Saturday, 22 September 2018

Chilly days Ahead

Yesterday I changed into my tweed jacket, ready for Autumn and Winter.

So far this year weather has been disappointing.

Spring was unusually cold, and when hot weather arrived it was too hot to go out, except for brief visits to the shops early in the morning, and much of the evenings was spent watering thirsty plants.

Monday, 10 September 2018

A Triumph for an Aged Brain

When I went shopping today I left my shopping list behind, but still managed to remember every one of the nine items on it !!!

Wednesday, 29 August 2018

A Relic of the Drought

Although we've had a fair amount of rain in the last few weeks the River Welland is still just a trickle, mainly obscured by nettles growing in the river bed. Most of the rain water must have been soaked up by the parched earth.

Monday, 27 August 2018

Vetting Bishops

Catholic priests often influence the running of schools and have unsupervised and private access to individuals, including children, in the confessional.

That seems to  justify official checks on the appointment of priests, and especially of bishops who create priests. Perhaps episcopal appointments should require ratification by the Department of Education.

Sunday, 26 August 2018

Forgiveness by Proxy

It seems presumptuous for a third person to forgive someone for something they've done to someone else. I think that only the injured person is entitled to forgive.

Today it was reported that the Pope had asked God to forgive the Catholic Church for child abuse committed by members of religious orders. So far as I know it has never been claimed that God was the victim of abuse, so the Pope's appeal was misdirected.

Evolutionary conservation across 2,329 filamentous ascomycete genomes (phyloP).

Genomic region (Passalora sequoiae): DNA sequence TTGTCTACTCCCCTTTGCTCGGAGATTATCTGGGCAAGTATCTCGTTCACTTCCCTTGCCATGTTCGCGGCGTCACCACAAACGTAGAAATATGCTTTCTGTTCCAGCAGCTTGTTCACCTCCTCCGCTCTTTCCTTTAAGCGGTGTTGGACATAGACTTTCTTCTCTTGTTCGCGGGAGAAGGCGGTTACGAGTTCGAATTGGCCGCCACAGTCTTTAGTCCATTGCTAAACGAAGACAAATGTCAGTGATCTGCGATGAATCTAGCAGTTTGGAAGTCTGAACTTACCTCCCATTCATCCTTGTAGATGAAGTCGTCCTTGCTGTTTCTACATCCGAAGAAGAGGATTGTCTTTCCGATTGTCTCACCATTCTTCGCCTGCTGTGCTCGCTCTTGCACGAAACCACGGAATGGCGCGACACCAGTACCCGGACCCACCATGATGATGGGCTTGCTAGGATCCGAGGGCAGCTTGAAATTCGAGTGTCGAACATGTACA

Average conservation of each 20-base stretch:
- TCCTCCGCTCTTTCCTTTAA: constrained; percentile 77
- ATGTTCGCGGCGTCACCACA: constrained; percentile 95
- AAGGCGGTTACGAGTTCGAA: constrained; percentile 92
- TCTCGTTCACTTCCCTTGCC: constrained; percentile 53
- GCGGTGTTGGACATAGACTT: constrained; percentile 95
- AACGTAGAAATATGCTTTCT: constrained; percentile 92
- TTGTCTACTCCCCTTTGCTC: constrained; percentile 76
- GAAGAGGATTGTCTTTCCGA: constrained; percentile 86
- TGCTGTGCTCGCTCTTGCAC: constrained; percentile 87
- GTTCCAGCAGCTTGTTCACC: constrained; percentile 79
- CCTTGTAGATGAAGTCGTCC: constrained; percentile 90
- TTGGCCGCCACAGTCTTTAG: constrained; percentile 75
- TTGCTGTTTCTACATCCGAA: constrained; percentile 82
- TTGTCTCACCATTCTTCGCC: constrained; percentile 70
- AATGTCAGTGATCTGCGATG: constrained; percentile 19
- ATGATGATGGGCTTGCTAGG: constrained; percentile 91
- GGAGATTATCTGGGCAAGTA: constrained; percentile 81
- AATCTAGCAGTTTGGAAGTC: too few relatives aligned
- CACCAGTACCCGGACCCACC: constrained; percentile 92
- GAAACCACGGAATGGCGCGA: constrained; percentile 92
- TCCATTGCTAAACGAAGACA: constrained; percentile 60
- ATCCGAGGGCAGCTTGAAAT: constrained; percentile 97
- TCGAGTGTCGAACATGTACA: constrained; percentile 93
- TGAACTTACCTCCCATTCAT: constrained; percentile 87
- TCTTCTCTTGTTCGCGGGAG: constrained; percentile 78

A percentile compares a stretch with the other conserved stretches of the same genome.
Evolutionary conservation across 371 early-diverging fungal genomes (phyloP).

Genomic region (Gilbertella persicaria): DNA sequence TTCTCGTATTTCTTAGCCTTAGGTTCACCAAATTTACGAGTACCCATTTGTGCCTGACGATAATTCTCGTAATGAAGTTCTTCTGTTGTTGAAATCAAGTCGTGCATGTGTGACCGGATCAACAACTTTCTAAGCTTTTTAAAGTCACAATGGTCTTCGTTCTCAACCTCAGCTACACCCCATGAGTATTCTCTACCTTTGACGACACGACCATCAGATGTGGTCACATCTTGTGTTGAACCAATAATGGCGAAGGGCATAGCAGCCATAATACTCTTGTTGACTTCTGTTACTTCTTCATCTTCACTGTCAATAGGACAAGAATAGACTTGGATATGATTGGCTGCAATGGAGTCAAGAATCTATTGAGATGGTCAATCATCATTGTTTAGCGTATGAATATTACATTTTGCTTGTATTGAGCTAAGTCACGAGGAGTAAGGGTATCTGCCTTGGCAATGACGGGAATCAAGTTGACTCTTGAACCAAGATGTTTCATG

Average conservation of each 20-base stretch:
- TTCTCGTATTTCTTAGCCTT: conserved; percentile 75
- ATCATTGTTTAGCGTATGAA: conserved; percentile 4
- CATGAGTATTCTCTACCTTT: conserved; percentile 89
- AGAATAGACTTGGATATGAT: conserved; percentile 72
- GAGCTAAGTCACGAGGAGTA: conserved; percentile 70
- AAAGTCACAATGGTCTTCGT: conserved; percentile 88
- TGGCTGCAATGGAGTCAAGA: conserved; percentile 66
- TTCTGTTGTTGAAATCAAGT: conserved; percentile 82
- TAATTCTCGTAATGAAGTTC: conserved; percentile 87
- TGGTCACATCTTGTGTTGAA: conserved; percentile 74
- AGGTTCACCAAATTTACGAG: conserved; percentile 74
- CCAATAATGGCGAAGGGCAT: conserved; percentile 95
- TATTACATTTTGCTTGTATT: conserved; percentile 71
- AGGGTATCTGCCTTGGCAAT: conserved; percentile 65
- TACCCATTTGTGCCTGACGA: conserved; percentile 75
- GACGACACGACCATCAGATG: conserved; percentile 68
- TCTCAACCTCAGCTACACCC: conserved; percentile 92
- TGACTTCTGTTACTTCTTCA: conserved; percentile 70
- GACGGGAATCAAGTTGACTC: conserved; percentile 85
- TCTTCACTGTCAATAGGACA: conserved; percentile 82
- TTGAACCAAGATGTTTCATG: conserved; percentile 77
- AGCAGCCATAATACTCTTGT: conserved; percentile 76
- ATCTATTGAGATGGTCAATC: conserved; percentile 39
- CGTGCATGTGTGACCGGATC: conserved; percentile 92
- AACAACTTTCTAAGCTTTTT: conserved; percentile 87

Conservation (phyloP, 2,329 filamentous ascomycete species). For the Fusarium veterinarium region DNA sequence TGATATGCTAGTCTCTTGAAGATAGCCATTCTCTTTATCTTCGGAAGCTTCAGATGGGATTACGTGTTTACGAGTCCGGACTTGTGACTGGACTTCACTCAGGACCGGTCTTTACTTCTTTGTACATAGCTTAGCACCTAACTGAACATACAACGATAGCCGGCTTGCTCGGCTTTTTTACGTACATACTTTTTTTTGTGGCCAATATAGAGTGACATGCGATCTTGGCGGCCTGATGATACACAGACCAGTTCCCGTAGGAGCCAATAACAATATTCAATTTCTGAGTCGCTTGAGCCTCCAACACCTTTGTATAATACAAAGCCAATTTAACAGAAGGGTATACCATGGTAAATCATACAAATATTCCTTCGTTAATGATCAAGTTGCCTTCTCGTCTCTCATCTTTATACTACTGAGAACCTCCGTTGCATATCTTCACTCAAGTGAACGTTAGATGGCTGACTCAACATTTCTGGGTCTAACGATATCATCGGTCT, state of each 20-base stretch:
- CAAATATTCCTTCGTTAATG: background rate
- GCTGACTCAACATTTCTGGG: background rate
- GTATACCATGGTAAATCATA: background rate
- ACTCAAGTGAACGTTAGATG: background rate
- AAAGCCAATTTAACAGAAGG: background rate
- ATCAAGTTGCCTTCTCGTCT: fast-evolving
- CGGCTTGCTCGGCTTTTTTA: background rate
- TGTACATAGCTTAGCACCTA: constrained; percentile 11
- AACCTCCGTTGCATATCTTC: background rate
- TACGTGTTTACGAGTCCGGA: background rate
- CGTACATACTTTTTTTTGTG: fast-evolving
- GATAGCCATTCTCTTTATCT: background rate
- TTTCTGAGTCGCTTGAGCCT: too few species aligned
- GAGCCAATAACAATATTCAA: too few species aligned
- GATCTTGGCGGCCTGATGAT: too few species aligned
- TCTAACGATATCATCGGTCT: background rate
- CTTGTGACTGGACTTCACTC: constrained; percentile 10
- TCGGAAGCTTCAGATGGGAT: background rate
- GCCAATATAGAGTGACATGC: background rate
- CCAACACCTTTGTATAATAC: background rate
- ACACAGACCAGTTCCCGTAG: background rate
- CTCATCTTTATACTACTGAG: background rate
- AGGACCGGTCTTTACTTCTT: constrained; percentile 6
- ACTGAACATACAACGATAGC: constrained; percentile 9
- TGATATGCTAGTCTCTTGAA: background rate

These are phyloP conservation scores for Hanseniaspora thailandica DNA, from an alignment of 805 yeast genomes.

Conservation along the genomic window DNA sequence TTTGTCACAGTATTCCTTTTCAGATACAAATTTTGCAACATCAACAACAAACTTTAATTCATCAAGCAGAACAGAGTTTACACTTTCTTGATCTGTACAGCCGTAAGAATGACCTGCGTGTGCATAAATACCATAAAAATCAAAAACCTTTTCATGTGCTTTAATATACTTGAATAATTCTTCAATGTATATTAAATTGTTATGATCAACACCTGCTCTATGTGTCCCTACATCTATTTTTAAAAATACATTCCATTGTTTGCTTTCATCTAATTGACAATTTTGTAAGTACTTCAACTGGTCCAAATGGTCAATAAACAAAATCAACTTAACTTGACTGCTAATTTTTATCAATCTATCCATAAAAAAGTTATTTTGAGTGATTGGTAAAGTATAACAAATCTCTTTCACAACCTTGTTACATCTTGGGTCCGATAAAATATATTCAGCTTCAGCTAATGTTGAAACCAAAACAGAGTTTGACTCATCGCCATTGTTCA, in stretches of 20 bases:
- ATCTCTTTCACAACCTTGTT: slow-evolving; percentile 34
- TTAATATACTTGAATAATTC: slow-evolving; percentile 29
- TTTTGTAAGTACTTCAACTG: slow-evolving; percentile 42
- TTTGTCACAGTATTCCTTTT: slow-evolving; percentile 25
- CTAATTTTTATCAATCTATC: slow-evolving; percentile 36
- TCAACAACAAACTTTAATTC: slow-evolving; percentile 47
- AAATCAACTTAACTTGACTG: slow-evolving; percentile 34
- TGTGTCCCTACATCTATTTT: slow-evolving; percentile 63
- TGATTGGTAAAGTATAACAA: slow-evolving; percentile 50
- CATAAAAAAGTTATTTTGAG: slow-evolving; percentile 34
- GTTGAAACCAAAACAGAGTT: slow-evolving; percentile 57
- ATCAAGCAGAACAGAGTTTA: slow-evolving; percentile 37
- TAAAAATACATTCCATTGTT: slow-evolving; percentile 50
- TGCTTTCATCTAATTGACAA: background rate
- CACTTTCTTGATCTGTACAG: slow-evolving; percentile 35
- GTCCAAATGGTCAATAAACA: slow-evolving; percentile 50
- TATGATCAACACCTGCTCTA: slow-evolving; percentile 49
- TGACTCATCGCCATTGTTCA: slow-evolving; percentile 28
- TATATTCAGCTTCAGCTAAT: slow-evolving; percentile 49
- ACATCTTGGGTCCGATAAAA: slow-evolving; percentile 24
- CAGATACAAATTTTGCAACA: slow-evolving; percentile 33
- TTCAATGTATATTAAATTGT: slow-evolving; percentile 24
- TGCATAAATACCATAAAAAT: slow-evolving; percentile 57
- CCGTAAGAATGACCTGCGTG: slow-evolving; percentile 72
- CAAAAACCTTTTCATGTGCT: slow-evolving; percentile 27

Saturday, 25 August 2018

Speeding Up a Computer

For a while my laptop had run rather slowly, and various investigations failed to reveal the culprit.

Today I checked my virus checker and noticed that, as well as checking for viruses it was 'tuning up' the computer.

I switched off that and the the computer sped up most gratifyingly :-)

Thursday, 23 August 2018

Distracting Gesticulation

Some television programmes have a 'signer' gesticulating in one corner of the screen. I find that makes it hard for me to concentrate.

It is usually possible to select subtitles. I usually do because non-verbal noise in programs sometimes makes is hard to follow speech.

Subtitles are optional, one can switch them on or off according to taste, but the signer is not optional. One gets the signing whether one wants it or not, and however ugly the signer happens to be. Why can't deaf people use the subtitles? Why can't I turn off the signing?

Sunday, 19 August 2018

Intimations of Antiquity

When the death of someone famous is announced they are almost always either younger than me, or of about the same age.

I really am quite ancient!!!

Saturday, 18 August 2018

An American Coup ?

As Mr. Trump removes ever more people critical of himself, I wonder if he's preparing the way for a coup. I don't think that's likely in the near future, but  it might just be possible when his presidency nears its end. That could be at the end of his present term, or if not then, four years later.

His administration seems to be a conspiracy of dishonest rich people to cover up their misdeeds, and such conspiracies are likely to come undone when the conspirators lose power, so they need to stay in power to maintain their concealment. We often learn of Presidents using dubious means to extend term limits. It's become very common in Africa, but we shouldn't ignore the possibility of something of the sort happening in the USA.